From the back of the shop
“No!” shrieked Anya, “I handle the money! What are you trying to do, drive us into insolvency?”
“He didn’t think you were a floozy, he couldn’t talk,” corrected Dawn, who’d known what the man was as soon as she’d seen him. “Black turtleneck, blank face? It was a mime.”
Rupert nodded in affirmation.
“Ahhh!” said Anya. “A Valentine’s mime making his rounds. I understand. Local customs must be observed, after all. But not enjoyed, since it is a mime.”
“I like mimes,”
The others stared at her for a long moment. “The traditional Valentine’s Day joke. Very effective,” Anya said finally.
“Let’s lock up,” said Rupert, rubbing Anya’s back soothingly. She never did like to close the store early, and had been planning on keeping the shop open late for emergency gift purchases.
Anya looked like she wanted to argue, but decided against it. “You know, you’re probably, Rupert,” she agreed, squeezing his arm. “If we don’t leave soon, he’ll return with the rest of his band of mimes. And what kind of Valentine’s Day would that be?”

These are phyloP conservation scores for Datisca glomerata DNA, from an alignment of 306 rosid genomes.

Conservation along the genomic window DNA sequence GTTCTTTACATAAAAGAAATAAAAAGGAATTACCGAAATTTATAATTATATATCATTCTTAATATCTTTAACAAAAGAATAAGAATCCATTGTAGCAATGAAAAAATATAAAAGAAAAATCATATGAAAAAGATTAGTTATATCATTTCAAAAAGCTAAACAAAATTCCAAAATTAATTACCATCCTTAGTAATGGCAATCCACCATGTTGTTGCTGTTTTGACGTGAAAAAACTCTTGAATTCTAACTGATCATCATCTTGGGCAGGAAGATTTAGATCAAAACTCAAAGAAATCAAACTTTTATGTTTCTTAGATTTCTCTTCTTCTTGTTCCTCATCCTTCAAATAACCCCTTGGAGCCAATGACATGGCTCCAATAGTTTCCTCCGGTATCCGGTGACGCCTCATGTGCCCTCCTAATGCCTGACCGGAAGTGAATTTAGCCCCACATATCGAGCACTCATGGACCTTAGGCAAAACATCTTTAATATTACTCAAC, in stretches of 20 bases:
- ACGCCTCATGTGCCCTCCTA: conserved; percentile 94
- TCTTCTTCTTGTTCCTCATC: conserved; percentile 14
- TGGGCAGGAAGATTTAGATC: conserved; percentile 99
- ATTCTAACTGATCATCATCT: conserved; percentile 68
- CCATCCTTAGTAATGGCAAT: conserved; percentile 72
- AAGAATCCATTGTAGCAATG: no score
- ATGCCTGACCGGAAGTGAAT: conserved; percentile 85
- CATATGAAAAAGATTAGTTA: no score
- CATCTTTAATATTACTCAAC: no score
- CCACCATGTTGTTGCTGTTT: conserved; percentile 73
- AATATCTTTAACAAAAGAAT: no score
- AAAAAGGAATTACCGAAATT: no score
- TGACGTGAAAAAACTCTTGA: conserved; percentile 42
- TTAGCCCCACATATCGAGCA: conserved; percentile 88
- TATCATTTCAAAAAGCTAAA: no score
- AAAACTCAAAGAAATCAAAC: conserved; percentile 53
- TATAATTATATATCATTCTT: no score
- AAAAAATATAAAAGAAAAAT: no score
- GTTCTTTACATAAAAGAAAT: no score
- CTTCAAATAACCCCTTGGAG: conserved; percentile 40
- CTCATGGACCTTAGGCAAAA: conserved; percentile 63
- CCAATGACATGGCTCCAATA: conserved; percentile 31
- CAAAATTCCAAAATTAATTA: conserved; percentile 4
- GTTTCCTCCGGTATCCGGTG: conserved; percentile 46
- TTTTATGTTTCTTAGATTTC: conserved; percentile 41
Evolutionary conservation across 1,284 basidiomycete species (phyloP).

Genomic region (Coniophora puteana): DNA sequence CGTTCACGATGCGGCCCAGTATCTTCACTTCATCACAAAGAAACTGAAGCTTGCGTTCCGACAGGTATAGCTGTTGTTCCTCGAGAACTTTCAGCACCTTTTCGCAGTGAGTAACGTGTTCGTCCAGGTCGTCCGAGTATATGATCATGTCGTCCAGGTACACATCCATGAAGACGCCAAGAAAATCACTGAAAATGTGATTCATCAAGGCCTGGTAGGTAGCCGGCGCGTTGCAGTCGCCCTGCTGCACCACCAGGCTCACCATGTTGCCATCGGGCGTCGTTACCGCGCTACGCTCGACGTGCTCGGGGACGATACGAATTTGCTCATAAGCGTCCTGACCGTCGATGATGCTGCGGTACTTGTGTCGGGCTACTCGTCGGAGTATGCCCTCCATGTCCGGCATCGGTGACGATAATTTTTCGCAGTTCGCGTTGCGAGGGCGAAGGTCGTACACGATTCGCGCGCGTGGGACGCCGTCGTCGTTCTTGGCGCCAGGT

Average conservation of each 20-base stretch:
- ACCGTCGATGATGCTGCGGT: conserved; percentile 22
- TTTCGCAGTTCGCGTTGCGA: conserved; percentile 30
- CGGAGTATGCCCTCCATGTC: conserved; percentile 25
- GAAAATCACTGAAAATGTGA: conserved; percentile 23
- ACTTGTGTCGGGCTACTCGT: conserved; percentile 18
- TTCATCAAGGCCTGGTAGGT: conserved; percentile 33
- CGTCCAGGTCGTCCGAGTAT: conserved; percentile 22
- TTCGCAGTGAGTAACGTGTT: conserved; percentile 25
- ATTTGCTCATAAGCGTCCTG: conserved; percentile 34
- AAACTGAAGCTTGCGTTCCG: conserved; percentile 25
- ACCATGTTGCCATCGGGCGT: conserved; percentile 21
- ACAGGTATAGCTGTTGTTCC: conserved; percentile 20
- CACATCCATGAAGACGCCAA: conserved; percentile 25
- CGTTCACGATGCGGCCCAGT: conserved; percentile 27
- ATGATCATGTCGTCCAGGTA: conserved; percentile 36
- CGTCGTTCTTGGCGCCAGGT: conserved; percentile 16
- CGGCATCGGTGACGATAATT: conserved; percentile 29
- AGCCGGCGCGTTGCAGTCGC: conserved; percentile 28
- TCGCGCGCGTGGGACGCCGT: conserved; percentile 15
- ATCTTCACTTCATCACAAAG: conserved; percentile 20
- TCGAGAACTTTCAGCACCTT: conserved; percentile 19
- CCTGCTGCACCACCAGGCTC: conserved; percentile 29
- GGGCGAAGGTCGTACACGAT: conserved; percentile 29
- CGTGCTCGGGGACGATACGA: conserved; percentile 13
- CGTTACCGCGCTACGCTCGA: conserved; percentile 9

Joan and Randy were staying in. The others all had plans, and for what felt like the first time in forever, they were alone in the house. They might not have seemed like the most exciting plans to the others, but to Randy, it sounded heavenly.
The rest of the gang was wonderful, but they were always around. And after Christmas … well, after being surprised by the whole lot of them with no clothes on, in the middle of their first time—it made a bloke skittish. Especially if his ladylove’s kid sister blushed and rushed out of the room, giggling, every time he’d entered it for an entire damn month. But now, thank god, they had an entire evening, and they were going to make the most of it.